Incidentally, when driving home this evening, our local station played the 3rd with Matsuev/Gergiev. I missed the first movement, but from what I heard in the other movements, this was powerhouse Rachmaninov playing, channeling memories of Horowitz and Wild.

But I was rather surprised that the once standard cut in the 3rd movement (14 measures at the meno mosso) was taken. I honestly thought we were past that, and I do have to wonder was it the conductor or pianist's idea? My hunch is the former, knowing a bit about Gergiev. And as many people know, Horowitz and Wild also took that cut.

That cut is still occasionally done in performances today - usually by Russian performers. (As is the cut in the slow movement of Tchaikovsky's 2nd). I agree that Matsuev's Rach 3 is in the full-blooded Russian tradition (it's my favorite of recent recordings) - as is his Rach 2 which he played in the BBC Proms last year.

Another cut commonly made is in the climax of the first movement cadenza (after the two alternatives have converged) - Horowitz with Ormandy (and Mehta, in the DVD) still cut it.


"I don't play accurately - anyone can play accurately - but I play with wonderful expression. As far as the piano is concerned, sentiment is my forte. I keep science for Life."
Re: Best interpreter for Rachmaninoff/Rachmaninov? [Re: bennevis] #2376930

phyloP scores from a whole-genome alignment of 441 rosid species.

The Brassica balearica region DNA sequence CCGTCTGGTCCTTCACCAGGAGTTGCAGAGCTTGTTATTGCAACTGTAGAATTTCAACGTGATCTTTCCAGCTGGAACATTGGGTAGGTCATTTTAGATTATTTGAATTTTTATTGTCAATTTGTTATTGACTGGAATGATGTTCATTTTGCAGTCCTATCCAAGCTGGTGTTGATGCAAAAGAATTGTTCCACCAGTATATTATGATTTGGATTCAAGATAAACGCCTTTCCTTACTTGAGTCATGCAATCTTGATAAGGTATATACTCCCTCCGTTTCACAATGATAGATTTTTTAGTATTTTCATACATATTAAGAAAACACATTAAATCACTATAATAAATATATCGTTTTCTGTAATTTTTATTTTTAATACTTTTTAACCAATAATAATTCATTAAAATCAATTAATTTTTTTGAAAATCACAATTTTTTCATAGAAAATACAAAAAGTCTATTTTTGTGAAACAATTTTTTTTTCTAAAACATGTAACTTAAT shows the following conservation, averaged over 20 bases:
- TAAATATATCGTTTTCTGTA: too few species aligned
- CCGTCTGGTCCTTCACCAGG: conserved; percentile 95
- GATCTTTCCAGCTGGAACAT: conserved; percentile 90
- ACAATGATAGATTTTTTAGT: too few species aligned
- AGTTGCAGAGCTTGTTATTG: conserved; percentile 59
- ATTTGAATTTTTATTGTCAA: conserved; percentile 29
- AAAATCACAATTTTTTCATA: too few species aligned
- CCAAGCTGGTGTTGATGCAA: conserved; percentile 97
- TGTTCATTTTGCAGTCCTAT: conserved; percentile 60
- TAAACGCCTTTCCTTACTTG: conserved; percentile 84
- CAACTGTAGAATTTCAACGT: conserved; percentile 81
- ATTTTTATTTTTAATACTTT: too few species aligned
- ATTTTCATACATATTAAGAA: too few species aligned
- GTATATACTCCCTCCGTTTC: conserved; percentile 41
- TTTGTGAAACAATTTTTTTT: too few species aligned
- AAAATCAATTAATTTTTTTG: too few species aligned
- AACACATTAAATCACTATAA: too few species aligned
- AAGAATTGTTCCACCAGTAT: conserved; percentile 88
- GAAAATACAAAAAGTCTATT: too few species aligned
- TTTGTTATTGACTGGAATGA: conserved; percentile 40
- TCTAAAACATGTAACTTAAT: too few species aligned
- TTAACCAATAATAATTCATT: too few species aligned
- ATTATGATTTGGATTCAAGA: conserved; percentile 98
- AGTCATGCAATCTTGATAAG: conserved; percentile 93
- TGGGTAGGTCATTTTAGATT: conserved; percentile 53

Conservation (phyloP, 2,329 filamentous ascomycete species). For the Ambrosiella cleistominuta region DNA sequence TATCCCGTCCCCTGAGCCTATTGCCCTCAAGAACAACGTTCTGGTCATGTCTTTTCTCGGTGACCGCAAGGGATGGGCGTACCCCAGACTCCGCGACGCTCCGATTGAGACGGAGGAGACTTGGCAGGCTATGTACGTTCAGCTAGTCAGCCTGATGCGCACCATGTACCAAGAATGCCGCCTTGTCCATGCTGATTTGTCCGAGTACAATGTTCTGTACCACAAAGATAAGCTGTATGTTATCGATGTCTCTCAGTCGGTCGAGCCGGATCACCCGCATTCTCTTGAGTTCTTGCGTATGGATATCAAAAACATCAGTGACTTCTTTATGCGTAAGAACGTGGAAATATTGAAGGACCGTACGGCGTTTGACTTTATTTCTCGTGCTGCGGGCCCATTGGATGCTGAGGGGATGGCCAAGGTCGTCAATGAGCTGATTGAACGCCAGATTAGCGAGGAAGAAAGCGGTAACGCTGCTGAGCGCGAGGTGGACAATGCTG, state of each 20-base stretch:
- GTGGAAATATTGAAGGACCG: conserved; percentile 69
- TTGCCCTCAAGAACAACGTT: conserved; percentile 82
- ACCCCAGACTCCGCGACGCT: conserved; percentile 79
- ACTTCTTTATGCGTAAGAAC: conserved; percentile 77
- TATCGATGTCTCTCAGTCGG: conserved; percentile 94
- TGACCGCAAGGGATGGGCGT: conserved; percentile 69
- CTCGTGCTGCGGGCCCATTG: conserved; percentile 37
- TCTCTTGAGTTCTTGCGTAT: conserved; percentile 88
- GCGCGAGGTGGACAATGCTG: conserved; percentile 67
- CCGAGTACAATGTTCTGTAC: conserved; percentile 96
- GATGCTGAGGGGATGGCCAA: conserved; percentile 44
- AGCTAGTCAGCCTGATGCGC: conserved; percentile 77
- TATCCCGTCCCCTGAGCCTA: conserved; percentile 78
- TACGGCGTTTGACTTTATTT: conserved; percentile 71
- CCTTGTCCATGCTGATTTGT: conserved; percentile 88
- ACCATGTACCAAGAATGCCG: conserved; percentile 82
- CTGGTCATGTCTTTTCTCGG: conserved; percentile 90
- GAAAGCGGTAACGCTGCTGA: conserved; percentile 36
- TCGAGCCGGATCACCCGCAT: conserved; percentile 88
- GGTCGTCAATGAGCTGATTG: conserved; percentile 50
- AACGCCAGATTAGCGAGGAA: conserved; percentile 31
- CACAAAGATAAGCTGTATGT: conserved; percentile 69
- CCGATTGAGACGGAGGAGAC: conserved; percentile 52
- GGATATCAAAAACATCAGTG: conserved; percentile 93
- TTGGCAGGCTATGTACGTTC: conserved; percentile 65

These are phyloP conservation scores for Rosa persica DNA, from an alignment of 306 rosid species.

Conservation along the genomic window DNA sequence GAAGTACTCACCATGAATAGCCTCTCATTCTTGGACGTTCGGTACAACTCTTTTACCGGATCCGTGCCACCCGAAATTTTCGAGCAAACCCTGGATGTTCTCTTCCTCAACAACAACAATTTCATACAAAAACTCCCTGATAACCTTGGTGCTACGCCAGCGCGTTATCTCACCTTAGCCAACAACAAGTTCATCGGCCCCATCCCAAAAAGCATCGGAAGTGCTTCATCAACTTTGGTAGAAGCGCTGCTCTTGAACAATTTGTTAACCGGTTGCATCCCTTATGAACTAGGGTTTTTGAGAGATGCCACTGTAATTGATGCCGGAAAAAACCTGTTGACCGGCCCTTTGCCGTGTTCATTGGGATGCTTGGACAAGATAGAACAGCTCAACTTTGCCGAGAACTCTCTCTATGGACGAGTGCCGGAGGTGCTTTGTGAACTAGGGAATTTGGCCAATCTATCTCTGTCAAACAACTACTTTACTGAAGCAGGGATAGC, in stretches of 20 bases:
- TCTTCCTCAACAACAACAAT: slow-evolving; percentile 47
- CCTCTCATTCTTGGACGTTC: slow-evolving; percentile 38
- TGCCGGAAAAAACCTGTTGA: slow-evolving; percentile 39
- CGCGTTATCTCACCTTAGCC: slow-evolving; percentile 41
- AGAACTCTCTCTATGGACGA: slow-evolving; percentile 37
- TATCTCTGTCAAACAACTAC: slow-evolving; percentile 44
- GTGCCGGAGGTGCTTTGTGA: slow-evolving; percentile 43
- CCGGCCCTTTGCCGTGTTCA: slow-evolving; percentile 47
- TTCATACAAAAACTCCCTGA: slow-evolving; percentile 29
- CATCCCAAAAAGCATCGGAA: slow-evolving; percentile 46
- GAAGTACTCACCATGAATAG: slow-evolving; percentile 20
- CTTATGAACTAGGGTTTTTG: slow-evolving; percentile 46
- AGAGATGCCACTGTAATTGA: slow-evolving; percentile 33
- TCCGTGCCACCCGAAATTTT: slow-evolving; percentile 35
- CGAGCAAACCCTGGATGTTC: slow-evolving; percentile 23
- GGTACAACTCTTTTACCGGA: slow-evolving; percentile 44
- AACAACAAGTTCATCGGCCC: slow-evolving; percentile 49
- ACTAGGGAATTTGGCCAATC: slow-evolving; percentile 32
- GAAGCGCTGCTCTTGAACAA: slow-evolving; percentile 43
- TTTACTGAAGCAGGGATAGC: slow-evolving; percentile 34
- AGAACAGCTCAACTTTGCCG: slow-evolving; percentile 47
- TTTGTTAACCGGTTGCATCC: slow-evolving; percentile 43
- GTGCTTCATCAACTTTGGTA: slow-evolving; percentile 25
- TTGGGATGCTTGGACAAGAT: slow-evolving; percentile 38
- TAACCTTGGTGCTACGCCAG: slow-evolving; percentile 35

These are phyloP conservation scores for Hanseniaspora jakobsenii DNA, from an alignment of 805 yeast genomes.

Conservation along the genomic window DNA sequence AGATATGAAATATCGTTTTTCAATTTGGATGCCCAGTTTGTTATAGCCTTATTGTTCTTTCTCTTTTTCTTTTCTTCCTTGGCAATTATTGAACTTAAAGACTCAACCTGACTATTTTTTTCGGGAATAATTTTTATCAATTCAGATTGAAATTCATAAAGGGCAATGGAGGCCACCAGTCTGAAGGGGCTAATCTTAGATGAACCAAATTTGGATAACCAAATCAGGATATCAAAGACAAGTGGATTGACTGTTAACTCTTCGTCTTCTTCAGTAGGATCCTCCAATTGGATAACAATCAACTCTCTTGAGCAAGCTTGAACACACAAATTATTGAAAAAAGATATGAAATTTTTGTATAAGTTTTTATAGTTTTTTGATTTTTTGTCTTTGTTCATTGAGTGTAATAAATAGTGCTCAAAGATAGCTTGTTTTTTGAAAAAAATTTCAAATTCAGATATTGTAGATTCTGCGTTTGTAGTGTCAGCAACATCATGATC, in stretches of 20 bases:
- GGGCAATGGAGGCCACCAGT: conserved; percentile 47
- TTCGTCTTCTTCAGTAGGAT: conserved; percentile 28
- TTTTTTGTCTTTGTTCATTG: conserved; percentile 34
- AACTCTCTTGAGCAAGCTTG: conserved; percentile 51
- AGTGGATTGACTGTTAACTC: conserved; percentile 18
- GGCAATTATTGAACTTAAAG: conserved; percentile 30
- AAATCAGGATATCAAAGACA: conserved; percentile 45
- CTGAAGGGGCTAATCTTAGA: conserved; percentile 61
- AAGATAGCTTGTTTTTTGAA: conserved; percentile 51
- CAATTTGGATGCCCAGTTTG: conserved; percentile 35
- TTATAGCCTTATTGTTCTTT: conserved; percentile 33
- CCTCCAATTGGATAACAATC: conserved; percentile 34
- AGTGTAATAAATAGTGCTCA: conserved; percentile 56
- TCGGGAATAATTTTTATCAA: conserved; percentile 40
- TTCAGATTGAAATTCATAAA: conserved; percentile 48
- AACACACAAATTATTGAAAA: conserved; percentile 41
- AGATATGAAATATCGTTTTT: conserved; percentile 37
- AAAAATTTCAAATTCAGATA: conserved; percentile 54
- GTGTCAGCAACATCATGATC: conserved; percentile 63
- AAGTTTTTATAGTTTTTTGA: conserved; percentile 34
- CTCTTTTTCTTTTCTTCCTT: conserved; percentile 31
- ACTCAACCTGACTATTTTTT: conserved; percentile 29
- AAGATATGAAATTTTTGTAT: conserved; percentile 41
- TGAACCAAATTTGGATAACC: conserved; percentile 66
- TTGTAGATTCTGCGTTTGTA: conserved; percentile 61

01/22/15 11:30 PM
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Rach playing Rach is so restrained and mechanical (in the sense of spot-on note-accuracy and rhythm). Listen to some of his more outrageous technical compositions, like the middle section of the E minor prelude (op.32 no.4), and you'll also wonder why such an occasionally aggressive composer chose to play his own works so clinically.

Rach 3 has been eaten up in this thread, so I'll add only one name: Lazar Berman. His cadenza ossia is the most powerful, but some may find it too fast.

Sofronitsky has some uniquely satisfying ideas about the Moments Musicaux (op. 16); it's hard to beat him here. You'll want to hear the 2nd and 5th to really see him shine.

Alexis Weissenberg recorded slam-dunk interpretations of Rach 3, the 1st sonata, and the Db prelude (op.32 no. 13). The last piece is especially worth a listen.

For the etudes op.39, look no further than Nikolai Lugansky and Andrei Gavrilov. Together, these two deliver the whole set. You MAY prefer Daniil Trifonov's A minor op.39 no.2; he has a special way with this slow piece that one rarely hears (it's usually slow and lugubrious, but he makes it sing and float).

For the etudes op.33, there are many ordinary, everyday pianists on YouTube that bring the goods. I've found some of my favorites right here on PianoWorld.